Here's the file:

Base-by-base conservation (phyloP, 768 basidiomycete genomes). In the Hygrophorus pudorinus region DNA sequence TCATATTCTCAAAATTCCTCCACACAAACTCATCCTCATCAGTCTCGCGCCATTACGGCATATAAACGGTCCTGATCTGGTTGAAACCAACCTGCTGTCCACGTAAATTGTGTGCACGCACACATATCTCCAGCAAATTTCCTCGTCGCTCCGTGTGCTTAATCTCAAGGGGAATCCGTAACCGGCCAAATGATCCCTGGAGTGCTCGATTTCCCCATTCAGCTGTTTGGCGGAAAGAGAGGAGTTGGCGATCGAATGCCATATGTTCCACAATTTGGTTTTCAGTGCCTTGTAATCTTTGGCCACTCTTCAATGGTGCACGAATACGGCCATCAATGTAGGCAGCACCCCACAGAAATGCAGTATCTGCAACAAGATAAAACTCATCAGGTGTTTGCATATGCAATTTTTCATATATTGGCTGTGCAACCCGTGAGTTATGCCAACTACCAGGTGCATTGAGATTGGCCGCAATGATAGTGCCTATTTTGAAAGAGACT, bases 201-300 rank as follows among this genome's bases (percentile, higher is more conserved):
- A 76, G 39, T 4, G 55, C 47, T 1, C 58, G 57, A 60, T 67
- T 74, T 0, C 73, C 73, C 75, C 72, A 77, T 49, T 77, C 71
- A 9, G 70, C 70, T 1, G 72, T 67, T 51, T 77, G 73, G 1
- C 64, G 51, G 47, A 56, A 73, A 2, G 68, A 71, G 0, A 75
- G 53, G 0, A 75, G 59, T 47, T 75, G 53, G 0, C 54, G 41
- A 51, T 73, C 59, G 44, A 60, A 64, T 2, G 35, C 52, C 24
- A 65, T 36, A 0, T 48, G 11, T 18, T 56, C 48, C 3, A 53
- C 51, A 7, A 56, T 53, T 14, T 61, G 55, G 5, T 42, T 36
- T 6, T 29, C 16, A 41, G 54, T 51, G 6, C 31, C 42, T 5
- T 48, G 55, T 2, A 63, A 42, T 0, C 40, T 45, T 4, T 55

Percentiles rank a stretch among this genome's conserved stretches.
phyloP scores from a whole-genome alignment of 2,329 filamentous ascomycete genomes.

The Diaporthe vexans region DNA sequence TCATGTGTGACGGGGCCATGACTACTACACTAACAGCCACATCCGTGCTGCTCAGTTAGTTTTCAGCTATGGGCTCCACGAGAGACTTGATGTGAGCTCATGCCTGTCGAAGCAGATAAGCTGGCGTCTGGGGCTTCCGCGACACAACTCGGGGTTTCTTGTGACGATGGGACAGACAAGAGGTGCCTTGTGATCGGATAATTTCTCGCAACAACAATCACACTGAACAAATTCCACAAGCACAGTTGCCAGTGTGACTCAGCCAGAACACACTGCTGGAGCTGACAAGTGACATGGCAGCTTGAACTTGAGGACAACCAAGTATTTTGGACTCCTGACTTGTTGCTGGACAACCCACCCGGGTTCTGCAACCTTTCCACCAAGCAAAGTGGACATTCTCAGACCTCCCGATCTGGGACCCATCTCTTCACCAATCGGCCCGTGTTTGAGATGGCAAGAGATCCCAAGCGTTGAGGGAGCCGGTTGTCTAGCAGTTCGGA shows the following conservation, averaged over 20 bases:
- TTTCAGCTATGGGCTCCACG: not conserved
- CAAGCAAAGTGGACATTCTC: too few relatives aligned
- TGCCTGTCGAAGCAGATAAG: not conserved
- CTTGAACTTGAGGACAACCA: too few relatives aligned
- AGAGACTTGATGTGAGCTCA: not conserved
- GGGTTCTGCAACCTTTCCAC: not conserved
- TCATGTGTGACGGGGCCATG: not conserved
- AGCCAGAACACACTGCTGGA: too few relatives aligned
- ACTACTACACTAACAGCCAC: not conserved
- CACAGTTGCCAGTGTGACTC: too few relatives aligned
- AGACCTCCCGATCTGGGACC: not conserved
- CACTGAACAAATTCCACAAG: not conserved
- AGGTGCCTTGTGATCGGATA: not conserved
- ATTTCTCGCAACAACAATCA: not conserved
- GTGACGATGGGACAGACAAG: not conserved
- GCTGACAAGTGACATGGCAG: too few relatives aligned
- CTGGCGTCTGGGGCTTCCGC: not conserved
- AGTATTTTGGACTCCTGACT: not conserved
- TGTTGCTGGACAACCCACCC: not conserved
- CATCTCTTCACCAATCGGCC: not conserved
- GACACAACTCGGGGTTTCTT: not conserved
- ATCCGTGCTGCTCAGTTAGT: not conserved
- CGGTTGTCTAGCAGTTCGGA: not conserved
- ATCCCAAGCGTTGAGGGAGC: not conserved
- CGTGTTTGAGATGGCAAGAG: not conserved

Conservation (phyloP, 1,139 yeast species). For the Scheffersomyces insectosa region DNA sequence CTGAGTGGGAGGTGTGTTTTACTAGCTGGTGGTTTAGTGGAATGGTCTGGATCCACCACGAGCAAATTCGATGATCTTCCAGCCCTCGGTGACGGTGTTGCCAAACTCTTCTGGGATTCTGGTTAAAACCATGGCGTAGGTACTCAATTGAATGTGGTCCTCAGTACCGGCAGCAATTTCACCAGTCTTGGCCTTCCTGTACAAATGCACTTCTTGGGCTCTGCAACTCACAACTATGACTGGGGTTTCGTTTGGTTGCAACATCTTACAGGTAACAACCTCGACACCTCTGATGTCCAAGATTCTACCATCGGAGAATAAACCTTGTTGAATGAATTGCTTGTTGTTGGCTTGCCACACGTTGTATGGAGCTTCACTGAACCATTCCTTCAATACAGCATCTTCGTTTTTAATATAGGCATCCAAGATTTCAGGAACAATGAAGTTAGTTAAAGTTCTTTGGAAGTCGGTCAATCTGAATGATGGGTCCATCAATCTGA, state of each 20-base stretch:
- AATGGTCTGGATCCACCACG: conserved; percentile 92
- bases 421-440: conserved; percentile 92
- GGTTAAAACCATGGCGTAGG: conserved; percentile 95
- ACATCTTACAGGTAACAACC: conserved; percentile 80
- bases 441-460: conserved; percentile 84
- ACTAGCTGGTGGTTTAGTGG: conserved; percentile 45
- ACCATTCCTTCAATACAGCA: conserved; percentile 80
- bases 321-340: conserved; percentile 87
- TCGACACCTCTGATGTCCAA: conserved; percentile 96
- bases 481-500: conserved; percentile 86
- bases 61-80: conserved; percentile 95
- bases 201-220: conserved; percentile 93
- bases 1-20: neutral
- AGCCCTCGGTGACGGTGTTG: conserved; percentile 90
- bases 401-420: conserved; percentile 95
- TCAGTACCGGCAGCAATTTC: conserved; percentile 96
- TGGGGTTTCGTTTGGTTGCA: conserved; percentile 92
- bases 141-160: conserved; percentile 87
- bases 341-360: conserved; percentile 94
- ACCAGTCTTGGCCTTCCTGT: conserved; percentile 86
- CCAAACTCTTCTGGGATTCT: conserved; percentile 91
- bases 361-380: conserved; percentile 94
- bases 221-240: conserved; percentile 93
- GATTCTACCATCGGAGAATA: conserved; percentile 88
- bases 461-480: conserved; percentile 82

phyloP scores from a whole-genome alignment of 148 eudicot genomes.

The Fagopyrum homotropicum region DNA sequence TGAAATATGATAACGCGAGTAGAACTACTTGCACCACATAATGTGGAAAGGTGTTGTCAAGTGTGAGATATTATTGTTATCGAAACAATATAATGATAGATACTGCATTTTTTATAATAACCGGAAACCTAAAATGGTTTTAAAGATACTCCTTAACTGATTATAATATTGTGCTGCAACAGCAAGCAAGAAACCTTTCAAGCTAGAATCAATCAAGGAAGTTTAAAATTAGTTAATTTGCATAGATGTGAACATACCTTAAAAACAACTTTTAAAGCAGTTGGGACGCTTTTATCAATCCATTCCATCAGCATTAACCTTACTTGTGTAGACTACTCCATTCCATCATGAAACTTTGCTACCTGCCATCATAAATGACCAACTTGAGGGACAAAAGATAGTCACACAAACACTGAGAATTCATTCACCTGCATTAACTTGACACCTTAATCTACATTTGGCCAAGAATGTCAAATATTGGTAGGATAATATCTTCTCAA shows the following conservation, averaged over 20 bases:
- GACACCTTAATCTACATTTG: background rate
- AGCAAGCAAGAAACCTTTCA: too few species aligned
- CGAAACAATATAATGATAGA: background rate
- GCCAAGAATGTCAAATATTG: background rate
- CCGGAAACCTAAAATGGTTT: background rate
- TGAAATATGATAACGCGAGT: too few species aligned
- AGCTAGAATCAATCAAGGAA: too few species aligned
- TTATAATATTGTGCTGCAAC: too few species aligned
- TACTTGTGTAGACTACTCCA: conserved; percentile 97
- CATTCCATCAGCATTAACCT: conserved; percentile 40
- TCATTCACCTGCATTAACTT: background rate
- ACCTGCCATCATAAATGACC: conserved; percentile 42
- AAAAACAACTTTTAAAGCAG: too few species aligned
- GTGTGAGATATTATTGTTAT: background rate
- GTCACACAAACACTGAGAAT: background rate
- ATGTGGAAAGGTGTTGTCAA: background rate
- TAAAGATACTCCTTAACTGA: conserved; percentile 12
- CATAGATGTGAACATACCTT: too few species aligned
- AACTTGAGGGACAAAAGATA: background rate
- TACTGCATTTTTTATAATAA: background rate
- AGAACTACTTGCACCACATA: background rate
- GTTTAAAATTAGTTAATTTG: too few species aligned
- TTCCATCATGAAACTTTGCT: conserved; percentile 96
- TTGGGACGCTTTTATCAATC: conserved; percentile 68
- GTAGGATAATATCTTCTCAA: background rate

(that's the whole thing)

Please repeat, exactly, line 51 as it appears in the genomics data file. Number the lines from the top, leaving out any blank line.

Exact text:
- bases 61-80: conserved; percentile 95